Living museums that are entire villages give kids a unique chance to step inside another time in history. But King’s Landing, in New Brunswick, gives American kids an added opportunity — that of seeing the American Revolution from a different perspective.
During and after the Revolution, thousands of Americans from New England who remained loyal to the British king fled to the province of Nova Scotia, in Canada. During 1783 more than 15,000 “Loyalists” landed, many on the western shore of the Bay of Fundy in what soon became the Province of New Brunswick. Anxious to populate this region, the British government issued land grants and settlement quickly spread along the fertile banks of the Saint John River.
King’s Landing, a few miles up-river from the provincial capital at Fredericton, was created to preserve the monuments of those Loyalist settlers and later 18th-century Scots, Irish and English arrivals. They built homes, mills, barns and shops close to the river, their highway. When the huge hydroelectric Mactaquac Dam was built in the 1960s, the empoundment meant the destruction of that riverside heritage. That’s how King’s Landing was born, named in honor of the King’s American Dragoons, a regiment of Loyalists who fought with the British in the Revolution.
A Village Re-Created
King’s Landing includes more than 50 historic buildings, arranged as a village over several acres of riverside land. These authentically restored buildings date from the late 18th through late 19th century, and the docents who welcome visitors know the complete story of each house and its inhabitants. Hearing these stories brings the houses and the families that lived in them to life for kids.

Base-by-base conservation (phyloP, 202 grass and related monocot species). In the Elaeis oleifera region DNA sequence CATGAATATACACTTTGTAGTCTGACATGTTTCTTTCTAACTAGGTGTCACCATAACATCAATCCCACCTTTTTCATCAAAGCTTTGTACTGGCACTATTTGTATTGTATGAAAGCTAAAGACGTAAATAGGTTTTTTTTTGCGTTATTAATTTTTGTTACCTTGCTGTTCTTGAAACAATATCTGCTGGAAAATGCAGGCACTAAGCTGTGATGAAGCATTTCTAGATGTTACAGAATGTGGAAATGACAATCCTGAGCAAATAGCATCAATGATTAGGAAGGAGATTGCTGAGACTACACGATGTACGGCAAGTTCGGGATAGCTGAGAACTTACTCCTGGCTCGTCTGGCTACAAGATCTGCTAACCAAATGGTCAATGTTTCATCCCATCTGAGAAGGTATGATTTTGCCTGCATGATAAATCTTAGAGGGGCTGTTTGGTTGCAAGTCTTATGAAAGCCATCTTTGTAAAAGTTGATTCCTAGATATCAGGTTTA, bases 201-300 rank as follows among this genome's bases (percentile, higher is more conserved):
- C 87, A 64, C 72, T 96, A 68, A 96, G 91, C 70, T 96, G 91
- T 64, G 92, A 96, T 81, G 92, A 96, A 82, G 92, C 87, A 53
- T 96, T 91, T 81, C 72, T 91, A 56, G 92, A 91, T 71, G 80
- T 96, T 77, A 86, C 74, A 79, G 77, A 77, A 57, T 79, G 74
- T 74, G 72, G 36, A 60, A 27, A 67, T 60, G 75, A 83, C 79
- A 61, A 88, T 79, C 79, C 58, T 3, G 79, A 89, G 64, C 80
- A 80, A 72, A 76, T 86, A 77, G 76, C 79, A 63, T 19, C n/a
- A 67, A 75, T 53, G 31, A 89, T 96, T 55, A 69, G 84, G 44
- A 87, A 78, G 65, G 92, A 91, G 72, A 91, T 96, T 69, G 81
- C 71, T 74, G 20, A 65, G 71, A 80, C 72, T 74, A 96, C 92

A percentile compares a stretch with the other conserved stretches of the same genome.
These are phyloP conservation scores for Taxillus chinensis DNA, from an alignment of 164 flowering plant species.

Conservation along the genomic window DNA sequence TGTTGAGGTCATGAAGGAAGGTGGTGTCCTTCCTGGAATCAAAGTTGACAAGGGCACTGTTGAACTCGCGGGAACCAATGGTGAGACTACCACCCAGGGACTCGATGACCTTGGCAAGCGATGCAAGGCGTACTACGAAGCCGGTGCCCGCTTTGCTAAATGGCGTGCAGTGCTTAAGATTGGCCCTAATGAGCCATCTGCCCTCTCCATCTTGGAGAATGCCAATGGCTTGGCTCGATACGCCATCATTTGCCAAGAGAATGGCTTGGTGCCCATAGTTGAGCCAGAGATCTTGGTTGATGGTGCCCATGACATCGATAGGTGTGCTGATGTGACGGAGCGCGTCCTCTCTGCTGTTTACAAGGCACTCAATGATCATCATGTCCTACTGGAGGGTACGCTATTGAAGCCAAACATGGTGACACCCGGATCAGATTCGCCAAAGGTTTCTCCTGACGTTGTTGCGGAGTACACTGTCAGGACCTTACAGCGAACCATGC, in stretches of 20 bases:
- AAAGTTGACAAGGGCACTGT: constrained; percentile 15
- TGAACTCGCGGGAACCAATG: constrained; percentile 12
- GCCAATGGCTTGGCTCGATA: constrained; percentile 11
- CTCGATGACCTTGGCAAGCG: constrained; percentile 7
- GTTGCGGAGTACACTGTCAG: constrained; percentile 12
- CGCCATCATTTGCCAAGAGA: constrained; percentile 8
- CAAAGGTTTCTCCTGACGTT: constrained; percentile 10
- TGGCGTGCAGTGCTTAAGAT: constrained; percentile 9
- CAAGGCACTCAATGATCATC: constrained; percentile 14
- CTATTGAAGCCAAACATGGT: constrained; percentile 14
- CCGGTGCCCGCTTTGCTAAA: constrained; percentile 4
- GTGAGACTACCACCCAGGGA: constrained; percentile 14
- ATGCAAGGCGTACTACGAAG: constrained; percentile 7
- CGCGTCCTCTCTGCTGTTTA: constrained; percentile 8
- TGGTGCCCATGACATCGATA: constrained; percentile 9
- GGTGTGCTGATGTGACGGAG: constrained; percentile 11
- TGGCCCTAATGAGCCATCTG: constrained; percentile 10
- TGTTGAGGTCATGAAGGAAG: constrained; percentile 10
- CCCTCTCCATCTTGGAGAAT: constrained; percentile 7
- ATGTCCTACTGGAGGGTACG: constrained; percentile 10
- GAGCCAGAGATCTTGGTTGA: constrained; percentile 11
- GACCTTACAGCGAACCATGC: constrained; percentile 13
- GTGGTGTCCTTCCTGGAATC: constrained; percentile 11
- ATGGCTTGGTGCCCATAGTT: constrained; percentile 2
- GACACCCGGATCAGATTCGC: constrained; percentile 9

The tales told here covers everyone from the wealthy and to the poor, from the respected local lawyer to tradesmen like the miller, farmer, cooper and blacksmith. At Courser’s Cove, a dammed stream powers a water-driven saw mill (1830) and grist mill (1885), both essential for 19th-century villages. Kids can inspect the mechanisms, one driven by a waterwheel and the other by a turbine, and see the changes in technology. They can discover other trades at the blacksmith and wheelwright shop and at the cooper’s shop, where barrels are built as they watch.
Daily Home Life
One of the most fascinating is the Thomas Jones House, built of stone in 1828 by a Loyalist. Set into a hillside, it was occupied by a local jurist and furnished with fine American and New Brunswick colonial furniture. At the other end of the economic scale is the modest Killeen cabin, hand-built in 1822 by an Irish immigrant. Its simple and homemade furnishings illustrate the harshness of the immigrant experience. Here kids can watch — and try their hands at — making flax into thread for weaving. They can see flax growing in the field next to the cottage.
Learn Heritage Crafts
Throughout the settlement kids can meet costumed docents at work farming fields with horses or oxen, weaving, sewing, cooking meals and engaged in the daily tasks of that period. The best experience at King’s Landing is to learn one of these skills side by side with an expert teaching docent. A full schedule of lessons in everything from wool spinning to blacksmithing is always available. For families vacationing in New Brunswick, the “Visiting Cousins” is a summer camp program for children, and there are special events for kids all summer long.
Kings Landing Historical Settlement is located on the Trans Canada Highway Route #2, 20 minutes west of Fredericton, New Brunswick, at Exit #253.
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